The Algebra 1 Course consists of 46 lessons organized into 10 units. In addition, students can work through two pre-algebra units (7 lessons) in preparation for the course. Each lesson uses real-world examples, images, video, animation, audio, and manipulatives to engage students in the learning process and to develop students’ skills in problem-solving, reasoning, procedural fluency, and communication.
That’s great you say, but my students don’t need an online course: they have a live teacher -- me! Well that is true, and those are lucky students indeed. But let’s look at how the algebra course lessons can support classroom instruction; let’s talk blended learning.
Blended Learning Application 1: Real-World Examples
What math teacher hasn’t heard this: “When would I ever use (insert name of a math concept) in the real world?" Over the past few years, updates to standards in many states have emphasized the need for relevance in math instruction. Of course, good teachers have always used examples to explain relevance, but finding those examples day after day can be a chore.
Which brings us to the first blended learning feature of the algebra course. Each lesson includes specific real-world examples and requires the application of mathematical concepts. For example, here’s the introduction from the course unit on graphing linear equations. The lesson begins with a discussion of the decline of wild cheetah populations as an introduction to rate of change, slope, and graphing. That's right, we're talking about big cats today in math class!
Throughout the course lessons, real-world examples illuminate algebraic concepts. And those real-world applications go far beyond the lesson introductions. In this example from the unit on functions, the problem is based around data about blue whales.
In the age of individualized instruction, we want all students to have a learning experience that meets their specific needs. And teachers work hard every day to achieve that goal. But it’s hard, particularly with students either falling behind or surging ahead. How can you meet their needs without even more individualized planning?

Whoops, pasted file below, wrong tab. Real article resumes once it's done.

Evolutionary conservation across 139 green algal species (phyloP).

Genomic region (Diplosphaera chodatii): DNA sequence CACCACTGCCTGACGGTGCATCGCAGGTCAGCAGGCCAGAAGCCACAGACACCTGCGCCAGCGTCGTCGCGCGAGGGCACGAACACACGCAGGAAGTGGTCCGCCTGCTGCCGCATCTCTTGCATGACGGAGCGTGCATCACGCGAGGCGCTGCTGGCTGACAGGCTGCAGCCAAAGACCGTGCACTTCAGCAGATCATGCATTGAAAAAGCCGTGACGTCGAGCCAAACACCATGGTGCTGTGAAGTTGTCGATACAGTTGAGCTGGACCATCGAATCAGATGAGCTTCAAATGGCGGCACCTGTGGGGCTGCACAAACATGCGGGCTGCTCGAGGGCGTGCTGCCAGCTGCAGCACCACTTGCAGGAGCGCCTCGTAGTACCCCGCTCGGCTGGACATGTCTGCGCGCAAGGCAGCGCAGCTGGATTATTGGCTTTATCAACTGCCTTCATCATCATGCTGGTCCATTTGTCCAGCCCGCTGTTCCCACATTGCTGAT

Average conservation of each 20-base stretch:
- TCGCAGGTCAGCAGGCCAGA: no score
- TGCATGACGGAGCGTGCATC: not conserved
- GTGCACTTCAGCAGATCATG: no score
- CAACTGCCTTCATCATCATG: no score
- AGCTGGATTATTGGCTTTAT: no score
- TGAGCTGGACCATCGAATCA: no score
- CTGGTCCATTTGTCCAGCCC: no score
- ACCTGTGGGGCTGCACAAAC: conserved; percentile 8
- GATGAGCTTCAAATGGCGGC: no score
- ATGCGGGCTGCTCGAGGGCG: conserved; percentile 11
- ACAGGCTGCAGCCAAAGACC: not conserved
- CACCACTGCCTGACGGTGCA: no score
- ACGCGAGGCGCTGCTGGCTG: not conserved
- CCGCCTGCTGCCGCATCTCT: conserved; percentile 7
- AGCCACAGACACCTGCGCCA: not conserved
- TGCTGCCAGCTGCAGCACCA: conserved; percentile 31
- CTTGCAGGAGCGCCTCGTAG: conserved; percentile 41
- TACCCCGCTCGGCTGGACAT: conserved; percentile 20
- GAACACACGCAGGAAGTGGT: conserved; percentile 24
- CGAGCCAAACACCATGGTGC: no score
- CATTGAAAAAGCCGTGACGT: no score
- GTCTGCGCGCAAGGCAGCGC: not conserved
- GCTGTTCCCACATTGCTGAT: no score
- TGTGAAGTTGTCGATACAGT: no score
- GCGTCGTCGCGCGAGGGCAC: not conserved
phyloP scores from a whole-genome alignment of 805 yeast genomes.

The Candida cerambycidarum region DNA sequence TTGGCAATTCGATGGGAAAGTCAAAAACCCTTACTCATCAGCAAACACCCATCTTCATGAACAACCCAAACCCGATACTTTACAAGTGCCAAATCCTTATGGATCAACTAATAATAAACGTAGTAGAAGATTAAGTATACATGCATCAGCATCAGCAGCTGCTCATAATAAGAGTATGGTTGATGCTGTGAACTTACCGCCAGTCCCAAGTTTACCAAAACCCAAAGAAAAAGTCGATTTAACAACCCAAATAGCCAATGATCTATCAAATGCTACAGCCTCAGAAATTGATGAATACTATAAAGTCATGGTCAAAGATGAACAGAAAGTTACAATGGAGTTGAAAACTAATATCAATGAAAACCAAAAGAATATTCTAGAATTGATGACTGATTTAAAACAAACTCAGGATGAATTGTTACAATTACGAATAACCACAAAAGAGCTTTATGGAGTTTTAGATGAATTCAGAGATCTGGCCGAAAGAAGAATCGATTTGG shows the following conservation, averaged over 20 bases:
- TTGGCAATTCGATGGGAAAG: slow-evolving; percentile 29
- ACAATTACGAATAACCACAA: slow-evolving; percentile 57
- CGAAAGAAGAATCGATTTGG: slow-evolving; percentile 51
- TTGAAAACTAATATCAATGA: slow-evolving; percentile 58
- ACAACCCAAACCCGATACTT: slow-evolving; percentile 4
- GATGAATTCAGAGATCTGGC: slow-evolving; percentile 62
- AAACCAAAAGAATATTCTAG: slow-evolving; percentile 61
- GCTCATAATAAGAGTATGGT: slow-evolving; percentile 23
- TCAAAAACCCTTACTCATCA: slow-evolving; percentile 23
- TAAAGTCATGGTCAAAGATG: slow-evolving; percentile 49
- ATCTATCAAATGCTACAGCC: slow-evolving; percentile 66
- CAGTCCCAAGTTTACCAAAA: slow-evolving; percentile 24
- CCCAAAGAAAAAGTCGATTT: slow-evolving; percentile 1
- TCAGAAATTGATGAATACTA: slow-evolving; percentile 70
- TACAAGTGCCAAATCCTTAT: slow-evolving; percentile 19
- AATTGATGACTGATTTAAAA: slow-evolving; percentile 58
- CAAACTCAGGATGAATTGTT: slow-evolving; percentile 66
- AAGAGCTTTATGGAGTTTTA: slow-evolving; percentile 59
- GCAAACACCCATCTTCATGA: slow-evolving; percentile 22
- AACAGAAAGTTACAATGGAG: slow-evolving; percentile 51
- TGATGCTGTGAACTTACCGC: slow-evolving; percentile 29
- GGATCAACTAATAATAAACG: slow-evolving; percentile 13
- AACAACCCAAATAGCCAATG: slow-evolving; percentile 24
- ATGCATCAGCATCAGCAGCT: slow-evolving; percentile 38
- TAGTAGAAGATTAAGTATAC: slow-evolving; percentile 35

The algebra course can help these students. For those in need of remediation, the course features core, standards-aligned content that can reteach concepts the student is struggling with, without the need for a teacher to develop an entirely new lesson. And let’s be honest here, asking a student to revisit work they’ve already done, no matter the outcome, is always a tough sell. The algebra course provides math teachers with a blended learning tool they can use to target specific areas students need help with, and the student can do that work independently.
For accelerated students the blended learning option is much the same. If they’re ready to move ahead with instruction, the algebra course units are there. Teachers can assign further practice in the current unit or allow the student to get a head start on the next. Again, the student works independently without the need for additional and detailed lesson planning.
Blended Learning Application 3: Quick Assessment
Every teacher knows this moment: It’s mid-October, and a new student enters your room with a note telling you he is now in your class. Whether that student is from another classroom or has just moved from another state is sort of beside the point. The pressing question is what do they already know and how can you assess that knowledge quickly? How do you determine the amount of "make up work" to give that kid, if any?
Again, the algebra course as a blended learning tool has the answer. The problems from the quiz section of each unit give you a quick online assessment tool to gauge knowledge and comprehension. And if the student shows a need for review, the course offers that functionality without the need to craft an individualized plan. Finally, the asynchronous function of the course allows a student to catch up to the class at her own speed -- and potentially, outside of class.
As you can see, there are at least three ways the online algebra course from Curriculum Pathways supports blended learning in classroom instruction.
And one last thing: I mentioned that it was all free, right?
Want to learn more about the (free) algebra course? Check out these blog posts!